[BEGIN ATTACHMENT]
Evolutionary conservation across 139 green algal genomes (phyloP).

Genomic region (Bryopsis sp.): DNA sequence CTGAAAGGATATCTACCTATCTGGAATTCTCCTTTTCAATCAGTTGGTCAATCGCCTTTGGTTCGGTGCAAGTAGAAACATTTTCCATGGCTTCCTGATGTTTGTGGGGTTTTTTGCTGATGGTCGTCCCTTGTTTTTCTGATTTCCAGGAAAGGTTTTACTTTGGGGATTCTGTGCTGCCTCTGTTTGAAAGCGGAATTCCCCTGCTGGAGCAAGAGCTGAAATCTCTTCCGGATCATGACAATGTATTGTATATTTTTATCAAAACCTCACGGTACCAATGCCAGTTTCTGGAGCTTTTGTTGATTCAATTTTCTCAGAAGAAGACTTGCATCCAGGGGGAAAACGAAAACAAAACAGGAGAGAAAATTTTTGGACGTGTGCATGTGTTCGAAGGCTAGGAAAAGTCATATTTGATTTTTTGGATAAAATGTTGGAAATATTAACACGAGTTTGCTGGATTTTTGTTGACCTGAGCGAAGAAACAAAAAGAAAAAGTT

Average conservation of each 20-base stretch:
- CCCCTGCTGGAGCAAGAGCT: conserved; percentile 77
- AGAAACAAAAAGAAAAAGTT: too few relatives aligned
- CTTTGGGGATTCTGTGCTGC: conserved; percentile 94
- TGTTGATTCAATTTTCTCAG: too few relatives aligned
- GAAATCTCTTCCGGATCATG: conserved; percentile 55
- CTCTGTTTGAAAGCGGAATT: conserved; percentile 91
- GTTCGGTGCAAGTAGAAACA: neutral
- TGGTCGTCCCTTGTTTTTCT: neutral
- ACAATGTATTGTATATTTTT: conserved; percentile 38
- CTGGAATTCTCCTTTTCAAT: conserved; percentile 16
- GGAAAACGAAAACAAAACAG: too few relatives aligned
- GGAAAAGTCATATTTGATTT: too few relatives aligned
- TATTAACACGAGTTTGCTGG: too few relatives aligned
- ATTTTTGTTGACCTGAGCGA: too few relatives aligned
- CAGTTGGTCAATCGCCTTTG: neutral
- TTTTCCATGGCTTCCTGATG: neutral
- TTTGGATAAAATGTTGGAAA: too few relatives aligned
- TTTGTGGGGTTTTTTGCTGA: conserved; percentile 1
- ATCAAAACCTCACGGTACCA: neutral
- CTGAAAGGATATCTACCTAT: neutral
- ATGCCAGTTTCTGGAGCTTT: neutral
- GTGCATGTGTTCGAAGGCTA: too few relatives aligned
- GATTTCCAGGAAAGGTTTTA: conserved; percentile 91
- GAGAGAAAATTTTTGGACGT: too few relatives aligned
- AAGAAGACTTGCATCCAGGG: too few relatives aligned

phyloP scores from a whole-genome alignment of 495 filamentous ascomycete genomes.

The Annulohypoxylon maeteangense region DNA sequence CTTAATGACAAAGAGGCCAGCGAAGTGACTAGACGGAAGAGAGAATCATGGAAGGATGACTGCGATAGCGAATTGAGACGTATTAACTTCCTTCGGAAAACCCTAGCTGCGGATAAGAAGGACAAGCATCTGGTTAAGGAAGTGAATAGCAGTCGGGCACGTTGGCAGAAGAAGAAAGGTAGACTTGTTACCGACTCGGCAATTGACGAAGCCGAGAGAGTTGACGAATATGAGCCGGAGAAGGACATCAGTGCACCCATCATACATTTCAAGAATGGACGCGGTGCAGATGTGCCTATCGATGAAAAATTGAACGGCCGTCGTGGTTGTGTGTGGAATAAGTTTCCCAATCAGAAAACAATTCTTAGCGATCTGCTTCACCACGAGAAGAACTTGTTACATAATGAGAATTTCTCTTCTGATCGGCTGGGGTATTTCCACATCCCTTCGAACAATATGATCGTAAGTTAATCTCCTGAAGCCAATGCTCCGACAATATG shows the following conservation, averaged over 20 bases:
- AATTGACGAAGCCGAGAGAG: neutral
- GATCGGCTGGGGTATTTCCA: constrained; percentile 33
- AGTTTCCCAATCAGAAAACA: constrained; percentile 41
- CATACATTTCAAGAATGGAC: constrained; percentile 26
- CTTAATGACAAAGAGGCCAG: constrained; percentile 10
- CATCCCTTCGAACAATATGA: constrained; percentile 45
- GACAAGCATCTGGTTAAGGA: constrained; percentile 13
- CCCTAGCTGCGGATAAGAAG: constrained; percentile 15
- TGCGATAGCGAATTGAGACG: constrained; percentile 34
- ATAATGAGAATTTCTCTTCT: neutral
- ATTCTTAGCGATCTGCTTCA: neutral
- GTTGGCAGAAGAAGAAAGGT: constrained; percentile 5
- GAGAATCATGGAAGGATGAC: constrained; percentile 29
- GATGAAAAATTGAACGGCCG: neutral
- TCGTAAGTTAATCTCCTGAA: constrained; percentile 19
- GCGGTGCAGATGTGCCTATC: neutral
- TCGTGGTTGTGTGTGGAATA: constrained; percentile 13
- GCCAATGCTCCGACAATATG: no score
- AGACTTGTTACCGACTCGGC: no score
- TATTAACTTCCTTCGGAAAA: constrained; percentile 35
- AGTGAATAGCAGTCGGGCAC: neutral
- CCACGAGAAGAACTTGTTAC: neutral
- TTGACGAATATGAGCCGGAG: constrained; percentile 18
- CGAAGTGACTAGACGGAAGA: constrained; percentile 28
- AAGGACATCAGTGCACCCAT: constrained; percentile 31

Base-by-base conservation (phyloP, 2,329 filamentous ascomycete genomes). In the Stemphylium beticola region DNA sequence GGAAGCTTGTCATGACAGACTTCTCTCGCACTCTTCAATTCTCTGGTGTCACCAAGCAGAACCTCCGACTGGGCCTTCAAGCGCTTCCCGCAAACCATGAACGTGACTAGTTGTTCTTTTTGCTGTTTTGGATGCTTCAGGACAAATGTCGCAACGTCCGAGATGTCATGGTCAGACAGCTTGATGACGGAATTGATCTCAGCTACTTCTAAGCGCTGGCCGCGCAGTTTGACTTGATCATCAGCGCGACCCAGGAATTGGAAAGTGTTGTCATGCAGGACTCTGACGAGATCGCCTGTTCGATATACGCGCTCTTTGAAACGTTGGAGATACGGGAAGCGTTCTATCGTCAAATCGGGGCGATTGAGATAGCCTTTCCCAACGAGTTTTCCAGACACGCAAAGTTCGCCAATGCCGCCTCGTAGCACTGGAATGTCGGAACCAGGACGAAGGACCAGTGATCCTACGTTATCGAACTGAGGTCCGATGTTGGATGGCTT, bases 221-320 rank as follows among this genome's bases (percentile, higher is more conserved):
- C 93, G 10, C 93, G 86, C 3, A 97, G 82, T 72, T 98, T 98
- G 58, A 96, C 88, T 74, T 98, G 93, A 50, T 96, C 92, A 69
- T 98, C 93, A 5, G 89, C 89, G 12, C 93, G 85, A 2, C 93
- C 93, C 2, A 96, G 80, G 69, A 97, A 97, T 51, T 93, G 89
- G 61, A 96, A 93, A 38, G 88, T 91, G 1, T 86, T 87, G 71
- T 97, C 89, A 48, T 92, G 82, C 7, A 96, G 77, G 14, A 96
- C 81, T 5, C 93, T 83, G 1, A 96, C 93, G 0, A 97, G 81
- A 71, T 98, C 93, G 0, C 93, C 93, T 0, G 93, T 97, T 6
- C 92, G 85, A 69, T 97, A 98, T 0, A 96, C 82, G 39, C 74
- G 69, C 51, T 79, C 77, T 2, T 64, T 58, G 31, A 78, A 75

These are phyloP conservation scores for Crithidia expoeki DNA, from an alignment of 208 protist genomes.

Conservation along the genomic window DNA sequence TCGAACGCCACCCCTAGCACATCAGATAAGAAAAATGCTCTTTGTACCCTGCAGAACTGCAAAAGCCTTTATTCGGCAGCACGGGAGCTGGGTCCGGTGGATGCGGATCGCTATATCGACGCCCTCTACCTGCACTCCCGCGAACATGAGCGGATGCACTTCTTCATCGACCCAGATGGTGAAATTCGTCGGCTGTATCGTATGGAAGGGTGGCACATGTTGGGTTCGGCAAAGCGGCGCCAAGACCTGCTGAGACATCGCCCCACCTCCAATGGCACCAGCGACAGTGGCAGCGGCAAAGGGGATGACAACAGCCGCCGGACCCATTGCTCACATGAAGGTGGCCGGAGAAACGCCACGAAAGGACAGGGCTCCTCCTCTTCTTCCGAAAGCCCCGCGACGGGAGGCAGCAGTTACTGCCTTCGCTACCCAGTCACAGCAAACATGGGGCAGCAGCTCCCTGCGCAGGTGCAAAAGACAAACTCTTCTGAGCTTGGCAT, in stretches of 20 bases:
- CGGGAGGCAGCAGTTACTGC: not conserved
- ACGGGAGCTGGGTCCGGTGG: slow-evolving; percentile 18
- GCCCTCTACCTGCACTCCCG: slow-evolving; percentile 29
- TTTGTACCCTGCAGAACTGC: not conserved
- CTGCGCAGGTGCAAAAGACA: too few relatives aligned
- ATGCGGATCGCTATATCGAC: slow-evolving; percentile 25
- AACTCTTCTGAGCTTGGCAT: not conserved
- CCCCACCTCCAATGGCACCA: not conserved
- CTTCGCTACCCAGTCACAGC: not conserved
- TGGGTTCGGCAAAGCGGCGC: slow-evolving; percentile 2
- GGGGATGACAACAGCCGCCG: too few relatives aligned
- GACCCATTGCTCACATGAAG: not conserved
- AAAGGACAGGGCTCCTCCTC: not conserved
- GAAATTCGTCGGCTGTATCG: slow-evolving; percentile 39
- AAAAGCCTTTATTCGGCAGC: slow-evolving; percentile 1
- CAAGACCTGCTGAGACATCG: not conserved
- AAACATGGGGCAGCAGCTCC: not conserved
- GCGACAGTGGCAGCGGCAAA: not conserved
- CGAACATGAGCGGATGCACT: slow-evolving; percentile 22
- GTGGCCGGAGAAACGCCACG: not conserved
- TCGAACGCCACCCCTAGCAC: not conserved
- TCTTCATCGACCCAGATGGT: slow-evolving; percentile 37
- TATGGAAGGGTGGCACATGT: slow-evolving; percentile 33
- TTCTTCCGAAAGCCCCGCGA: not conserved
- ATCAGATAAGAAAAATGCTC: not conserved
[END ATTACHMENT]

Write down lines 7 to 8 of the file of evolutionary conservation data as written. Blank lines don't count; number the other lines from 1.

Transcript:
- TGTTGATTCAATTTTCTCAG: too few relatives aligned
- GAAATCTCTTCCGGATCATG: conserved; percentile 55